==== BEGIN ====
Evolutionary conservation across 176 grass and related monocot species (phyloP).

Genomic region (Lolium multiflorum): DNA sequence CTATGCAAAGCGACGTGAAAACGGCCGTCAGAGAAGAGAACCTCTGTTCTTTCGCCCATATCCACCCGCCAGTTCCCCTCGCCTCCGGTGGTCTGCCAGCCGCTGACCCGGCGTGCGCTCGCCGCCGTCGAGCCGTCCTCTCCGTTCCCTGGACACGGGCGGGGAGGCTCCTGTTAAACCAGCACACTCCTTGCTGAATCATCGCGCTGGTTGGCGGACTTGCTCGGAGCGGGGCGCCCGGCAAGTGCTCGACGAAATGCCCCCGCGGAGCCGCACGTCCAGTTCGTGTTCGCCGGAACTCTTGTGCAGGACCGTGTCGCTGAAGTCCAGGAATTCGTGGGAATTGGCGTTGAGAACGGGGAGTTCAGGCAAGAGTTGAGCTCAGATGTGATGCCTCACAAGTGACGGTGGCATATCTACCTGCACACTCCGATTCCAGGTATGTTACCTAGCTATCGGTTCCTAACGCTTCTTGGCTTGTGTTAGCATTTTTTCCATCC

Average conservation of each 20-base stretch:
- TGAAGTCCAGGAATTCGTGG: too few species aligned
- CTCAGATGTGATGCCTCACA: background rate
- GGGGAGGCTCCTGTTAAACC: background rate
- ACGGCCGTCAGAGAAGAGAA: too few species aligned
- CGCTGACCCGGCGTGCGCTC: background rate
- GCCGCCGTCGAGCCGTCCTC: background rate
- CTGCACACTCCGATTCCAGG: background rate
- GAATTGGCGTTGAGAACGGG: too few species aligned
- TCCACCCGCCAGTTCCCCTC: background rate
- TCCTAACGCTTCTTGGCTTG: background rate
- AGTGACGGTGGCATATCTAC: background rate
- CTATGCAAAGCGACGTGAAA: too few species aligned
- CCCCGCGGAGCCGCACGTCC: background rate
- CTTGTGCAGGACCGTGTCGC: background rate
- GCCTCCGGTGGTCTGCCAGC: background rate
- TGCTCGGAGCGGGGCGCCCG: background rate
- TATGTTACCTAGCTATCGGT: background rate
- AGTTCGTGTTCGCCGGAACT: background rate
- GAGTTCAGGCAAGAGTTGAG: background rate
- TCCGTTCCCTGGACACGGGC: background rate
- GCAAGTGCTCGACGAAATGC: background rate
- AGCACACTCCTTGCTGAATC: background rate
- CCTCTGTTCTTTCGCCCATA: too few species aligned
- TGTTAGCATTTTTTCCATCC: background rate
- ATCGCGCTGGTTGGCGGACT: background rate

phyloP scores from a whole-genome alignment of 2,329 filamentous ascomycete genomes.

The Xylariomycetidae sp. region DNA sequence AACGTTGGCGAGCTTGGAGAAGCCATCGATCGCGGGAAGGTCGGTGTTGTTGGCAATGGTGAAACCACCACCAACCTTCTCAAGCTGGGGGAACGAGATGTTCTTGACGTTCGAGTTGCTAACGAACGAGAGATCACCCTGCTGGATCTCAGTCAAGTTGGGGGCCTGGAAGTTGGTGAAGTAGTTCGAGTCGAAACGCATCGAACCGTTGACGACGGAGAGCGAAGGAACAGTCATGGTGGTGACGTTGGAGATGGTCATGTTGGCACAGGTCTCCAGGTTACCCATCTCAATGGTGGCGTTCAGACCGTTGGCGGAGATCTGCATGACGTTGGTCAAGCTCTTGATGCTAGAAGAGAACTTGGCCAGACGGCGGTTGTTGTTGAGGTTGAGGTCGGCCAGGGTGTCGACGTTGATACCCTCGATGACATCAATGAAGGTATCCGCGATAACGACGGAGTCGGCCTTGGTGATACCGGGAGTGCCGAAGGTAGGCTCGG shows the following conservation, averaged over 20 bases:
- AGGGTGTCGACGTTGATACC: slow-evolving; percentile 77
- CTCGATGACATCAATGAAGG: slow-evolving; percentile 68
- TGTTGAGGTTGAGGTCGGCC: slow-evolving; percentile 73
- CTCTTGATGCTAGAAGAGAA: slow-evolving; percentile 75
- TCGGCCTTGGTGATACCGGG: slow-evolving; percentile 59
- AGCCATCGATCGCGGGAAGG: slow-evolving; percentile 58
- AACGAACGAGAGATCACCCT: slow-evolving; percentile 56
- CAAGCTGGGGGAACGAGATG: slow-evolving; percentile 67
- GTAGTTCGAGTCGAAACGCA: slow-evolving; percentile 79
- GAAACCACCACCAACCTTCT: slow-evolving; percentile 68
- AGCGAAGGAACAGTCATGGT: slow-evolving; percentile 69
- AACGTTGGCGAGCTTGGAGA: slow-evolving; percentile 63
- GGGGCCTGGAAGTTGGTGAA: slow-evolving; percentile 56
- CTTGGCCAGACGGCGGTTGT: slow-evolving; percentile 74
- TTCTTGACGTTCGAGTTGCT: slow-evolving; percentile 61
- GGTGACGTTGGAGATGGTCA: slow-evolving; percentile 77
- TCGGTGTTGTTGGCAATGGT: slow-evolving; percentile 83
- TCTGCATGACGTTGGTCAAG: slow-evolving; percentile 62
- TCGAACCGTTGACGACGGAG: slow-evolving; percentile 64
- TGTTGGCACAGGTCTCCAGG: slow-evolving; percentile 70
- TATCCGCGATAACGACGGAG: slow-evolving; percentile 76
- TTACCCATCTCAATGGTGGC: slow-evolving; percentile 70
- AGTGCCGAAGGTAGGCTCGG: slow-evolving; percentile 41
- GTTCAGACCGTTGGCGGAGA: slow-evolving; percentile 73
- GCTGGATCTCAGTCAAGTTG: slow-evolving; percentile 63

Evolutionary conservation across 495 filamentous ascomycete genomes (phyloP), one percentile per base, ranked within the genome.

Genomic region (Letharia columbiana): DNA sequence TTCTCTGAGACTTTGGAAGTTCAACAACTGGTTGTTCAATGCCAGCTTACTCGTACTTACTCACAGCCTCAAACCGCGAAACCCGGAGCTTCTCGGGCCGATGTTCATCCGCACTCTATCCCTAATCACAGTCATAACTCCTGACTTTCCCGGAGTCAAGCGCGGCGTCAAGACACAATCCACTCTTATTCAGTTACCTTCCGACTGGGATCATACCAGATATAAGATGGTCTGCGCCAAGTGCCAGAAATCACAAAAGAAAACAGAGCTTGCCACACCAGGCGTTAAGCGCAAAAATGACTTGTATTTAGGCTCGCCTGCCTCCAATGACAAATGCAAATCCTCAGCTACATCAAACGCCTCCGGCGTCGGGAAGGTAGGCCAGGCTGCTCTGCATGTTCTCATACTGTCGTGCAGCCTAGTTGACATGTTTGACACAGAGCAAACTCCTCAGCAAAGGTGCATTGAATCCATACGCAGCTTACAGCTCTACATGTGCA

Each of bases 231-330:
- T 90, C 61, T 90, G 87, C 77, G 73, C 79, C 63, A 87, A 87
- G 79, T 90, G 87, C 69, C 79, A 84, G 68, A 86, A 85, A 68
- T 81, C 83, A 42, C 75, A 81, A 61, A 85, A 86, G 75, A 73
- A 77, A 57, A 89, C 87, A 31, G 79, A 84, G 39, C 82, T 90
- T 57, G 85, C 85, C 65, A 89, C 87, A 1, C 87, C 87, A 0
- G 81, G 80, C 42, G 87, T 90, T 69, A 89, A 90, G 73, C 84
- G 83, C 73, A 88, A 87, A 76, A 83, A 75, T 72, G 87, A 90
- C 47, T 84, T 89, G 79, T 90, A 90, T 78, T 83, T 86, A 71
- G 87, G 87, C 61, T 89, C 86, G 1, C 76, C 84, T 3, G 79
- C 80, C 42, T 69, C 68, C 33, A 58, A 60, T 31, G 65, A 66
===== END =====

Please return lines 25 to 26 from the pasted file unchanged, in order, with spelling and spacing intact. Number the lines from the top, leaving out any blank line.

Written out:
- AGCACACTCCTTGCTGAATC: background rate
- CCTCTGTTCTTTCGCCCATA: too few species aligned